McCARTY v. SOUTHERN PACIFIC CO., 144 Cal. 677 (1904)

78 P. 260

DANIEL McCARTY, Appellant and Respondent, v. SOUTHERN PACIFIC COMPANY, and CENTRAL PACIFIC COMPANY, Appellants and Respondents; AGNES BURNS, and P. FORD, Executors, etc., Respondents; CITY OF SACRAMENTO, Intervener, Appellant and Respondent.

Sac. Nos. 1200, 1201, and 1202.Supreme Court of California, In Bank.
September 19, 1904.

APPEALS from a judgment of the Superior Court of Sacramento County and a separate appeal by plaintiff from an order granting a new trial. F.B. Ogden, Judge presiding.

The motion for a new trial was noticed only by the railroad companies, defendants; but it is stipulated in the transcript that the bill of exceptions settled on the motion for a new trial shall be available on behalf of the intervener, the city of Sacramento. The intervener’s separate appeal from the judgment is on the next Sacramento calendar, and may be heard on its merits, unless meantime it shall be included as a party to the new trial.

Further facts are stated in the opinion of the court.

J.H. McKune, for Daniel McCarty, Appellant and Respondent.

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Devlin Devlin, for Southern Pacific Company and Central Pacific Company, Appellants and Respondents.

S. Luke Howe, and A.A. De Ligne, for Intervener, Appellant and Respondent.

A.L. Shinn, for Agnes Burns and P. Ford, Respondents.


The action was commenced by plaintiff to quiet his title to a tract of land situated in the county of Sacramento, commonly known as the Norristown tract. So far as the defendants and the intervener, the city of Sacramento, are concerned, the dispute is over a strip of this land one hundred and sixty-five feet wide, running through the tract in a northerly and southerly direction. This strip of land constitutes a part of the levee of the city of Sacramento, and on the levee are, and for many years have been, steam railroad tracks, now controlled and operated by the Southern Pacific Company.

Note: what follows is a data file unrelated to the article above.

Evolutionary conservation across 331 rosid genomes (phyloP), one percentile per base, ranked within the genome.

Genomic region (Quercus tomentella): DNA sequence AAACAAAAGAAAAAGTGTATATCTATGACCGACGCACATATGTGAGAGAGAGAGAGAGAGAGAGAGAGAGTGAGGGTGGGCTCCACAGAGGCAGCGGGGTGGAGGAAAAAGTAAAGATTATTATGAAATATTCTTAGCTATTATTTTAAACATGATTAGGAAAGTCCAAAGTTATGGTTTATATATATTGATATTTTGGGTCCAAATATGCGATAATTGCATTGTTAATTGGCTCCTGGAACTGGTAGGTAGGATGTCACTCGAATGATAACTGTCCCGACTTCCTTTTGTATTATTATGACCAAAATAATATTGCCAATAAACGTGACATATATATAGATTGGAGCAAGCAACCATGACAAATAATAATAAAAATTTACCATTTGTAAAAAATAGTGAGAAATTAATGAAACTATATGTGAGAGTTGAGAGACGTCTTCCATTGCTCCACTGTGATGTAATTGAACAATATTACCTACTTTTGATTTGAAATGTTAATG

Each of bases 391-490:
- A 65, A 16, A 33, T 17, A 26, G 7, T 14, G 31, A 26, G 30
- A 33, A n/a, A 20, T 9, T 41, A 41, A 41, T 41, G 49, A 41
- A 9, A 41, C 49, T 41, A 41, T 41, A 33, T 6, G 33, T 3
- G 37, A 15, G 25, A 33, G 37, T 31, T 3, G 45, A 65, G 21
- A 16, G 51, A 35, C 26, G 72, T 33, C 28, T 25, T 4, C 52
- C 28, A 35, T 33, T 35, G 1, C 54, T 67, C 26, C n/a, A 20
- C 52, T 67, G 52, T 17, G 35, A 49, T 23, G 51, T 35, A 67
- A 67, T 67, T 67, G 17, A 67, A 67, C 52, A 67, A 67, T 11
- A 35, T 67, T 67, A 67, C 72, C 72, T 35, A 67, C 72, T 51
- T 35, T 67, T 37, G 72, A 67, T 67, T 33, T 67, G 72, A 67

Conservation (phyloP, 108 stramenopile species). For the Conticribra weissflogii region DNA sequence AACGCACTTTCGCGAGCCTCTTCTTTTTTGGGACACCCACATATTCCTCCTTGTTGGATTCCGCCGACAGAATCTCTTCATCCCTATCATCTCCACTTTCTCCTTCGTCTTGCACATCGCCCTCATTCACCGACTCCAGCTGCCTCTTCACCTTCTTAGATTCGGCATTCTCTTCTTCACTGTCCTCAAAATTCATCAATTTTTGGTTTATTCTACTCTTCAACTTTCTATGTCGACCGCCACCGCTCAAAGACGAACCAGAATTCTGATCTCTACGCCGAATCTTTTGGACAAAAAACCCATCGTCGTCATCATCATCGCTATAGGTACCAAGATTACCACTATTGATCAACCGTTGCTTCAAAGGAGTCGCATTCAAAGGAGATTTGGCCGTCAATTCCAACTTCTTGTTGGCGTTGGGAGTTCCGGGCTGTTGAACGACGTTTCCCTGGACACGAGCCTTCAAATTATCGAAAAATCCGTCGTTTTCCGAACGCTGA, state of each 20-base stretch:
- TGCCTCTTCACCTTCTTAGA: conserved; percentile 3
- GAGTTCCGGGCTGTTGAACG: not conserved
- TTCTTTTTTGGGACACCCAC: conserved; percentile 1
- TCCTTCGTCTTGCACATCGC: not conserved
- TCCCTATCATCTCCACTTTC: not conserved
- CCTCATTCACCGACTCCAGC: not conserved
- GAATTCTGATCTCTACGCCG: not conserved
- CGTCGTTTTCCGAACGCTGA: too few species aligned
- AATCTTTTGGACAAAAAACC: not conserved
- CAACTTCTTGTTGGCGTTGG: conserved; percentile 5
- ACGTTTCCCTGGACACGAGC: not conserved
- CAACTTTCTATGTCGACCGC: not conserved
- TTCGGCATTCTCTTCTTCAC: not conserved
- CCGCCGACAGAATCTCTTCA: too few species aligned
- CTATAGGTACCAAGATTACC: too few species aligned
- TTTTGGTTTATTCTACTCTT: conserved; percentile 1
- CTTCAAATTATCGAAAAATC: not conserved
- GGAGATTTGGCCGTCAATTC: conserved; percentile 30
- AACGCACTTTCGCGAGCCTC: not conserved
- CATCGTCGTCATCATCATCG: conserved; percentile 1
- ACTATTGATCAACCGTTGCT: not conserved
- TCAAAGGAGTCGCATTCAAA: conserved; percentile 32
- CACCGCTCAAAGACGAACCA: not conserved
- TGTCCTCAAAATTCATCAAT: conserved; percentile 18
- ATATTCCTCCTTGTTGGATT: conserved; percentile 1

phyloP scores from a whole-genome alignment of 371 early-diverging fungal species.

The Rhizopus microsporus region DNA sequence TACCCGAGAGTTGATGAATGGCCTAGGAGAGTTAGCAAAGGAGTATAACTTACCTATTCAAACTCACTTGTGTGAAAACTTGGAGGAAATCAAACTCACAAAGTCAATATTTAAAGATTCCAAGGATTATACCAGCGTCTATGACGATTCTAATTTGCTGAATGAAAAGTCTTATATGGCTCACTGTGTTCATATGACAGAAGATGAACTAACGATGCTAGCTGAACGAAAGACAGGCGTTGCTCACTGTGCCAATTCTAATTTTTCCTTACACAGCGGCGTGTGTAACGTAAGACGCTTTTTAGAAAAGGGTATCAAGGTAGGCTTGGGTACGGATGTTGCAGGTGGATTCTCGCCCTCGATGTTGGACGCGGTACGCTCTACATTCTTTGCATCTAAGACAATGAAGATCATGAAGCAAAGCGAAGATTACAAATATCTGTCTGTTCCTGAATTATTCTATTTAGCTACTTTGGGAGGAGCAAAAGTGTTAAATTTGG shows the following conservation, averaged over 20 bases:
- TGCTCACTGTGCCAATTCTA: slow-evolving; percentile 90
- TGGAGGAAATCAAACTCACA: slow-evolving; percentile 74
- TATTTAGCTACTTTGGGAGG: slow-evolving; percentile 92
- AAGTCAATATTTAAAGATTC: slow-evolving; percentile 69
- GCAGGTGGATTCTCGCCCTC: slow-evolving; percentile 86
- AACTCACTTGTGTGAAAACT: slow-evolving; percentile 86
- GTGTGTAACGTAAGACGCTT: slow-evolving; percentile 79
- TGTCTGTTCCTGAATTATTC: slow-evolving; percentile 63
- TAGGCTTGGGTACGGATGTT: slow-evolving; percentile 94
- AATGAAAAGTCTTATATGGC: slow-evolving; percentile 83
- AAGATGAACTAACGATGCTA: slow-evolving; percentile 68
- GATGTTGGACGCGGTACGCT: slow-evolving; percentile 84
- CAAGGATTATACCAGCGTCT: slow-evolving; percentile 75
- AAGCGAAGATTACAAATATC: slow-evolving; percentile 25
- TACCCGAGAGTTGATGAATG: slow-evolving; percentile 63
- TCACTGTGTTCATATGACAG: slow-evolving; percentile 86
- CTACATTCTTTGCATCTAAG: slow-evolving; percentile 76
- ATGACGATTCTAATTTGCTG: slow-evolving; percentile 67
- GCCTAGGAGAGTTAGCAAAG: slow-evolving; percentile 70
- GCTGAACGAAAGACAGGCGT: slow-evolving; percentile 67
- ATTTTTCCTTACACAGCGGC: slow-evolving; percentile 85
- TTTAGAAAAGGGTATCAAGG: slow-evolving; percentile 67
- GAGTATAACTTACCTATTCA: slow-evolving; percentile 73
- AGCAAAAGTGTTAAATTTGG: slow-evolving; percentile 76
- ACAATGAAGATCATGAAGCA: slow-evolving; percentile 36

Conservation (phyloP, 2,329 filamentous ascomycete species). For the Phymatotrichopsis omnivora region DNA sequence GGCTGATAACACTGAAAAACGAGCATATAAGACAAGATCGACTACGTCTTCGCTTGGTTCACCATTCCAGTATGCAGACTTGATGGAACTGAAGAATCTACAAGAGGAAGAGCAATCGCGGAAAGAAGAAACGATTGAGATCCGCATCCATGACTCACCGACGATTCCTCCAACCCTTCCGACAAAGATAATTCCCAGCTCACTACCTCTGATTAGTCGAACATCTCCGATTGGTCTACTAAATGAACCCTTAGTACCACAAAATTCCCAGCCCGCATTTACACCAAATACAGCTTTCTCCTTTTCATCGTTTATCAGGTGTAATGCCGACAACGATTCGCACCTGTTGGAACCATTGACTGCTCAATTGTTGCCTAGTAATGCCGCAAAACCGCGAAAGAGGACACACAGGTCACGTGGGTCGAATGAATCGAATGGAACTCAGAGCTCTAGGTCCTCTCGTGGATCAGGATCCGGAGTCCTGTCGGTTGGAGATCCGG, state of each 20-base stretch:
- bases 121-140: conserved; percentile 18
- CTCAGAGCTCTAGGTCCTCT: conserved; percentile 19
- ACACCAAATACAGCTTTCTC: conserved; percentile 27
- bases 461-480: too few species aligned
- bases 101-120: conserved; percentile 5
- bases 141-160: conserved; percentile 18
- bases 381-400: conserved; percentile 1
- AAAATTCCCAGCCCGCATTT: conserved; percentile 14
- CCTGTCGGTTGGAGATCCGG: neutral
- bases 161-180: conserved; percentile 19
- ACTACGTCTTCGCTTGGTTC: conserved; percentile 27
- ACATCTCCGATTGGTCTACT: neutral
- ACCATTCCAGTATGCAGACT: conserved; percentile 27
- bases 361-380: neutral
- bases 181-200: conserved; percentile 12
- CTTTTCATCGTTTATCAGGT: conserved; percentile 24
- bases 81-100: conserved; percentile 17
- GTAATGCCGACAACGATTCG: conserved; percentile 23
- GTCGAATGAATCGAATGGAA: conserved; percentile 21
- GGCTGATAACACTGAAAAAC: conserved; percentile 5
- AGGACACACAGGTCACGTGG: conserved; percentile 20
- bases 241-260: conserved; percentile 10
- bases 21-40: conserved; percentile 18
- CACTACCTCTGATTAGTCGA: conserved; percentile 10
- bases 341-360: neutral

By his action plaintiff sought a judgment that the defendants Southern Pacific Company and Central Pacific Railroad Company have no right of way, easement, or franchise on the levee of the city of Sacramento located on the land, and an injunction enjoining them from operating trains thereon. Many years prior to this the city of Sacramento had granted franchises to the predecessors of defendants to lay tracks and operate trains on the levee, and accordingly the city intervened, contending that it was the owner in fee of the levee and of the strip of land upon which it was built. No controversy arises between the intervener and the defendants. They make common cause against the claims of plaintiff. The trial court gave judgment for the plaintiff, holding that the defendants had no right of way on the levee, and enjoined them from going on it. It further adjudged that the city did not own the fee of the levee and the land on which it was constructed, but had an easement over the land for levee purposes only, which had been acquired by prescription. From this judgment the defendants and intervener appealed. The defendants also moved for a new trial, and their motion was granted. From this order the plaintiff appeals. The situation thus presented is an appeal by defendants from an adverse judgment which has

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been vacated by the trial court’s order for a new trial, and an appeal by the plaintiff, in whose favor the judgment ran, in resistance of the court’s order for a new trial.

If the order granting a new trial is to be sustained, it is wholly inutile to consider the appeal from the judgment, as upon new trial entirely different findings and conclusions may be reached.

A brief exposition of the claims of the defendants and intervener will serve to throw light upon the material matters in dispute. At a very early day, and to protect the city of Sacramento from flood-waters, a levee was built upon this land. It was then owned by the precedessors in title of plaintiff. The city of Sacramento contends that it acquired absolute title in fee to the land over which this levee was constructed, by condemnation proceedings, by adverse possession and prescription, by exercise of its police power, and by estoppel raised against plaintiff to dispute its title. Further, that if it be not the owner in fee, it still is the owner of a perpetual easement for levee purposes, and for all uses and purposes incidental and beneficial thereto, which easement has the same sources and origin as those just recited touching the title in fee.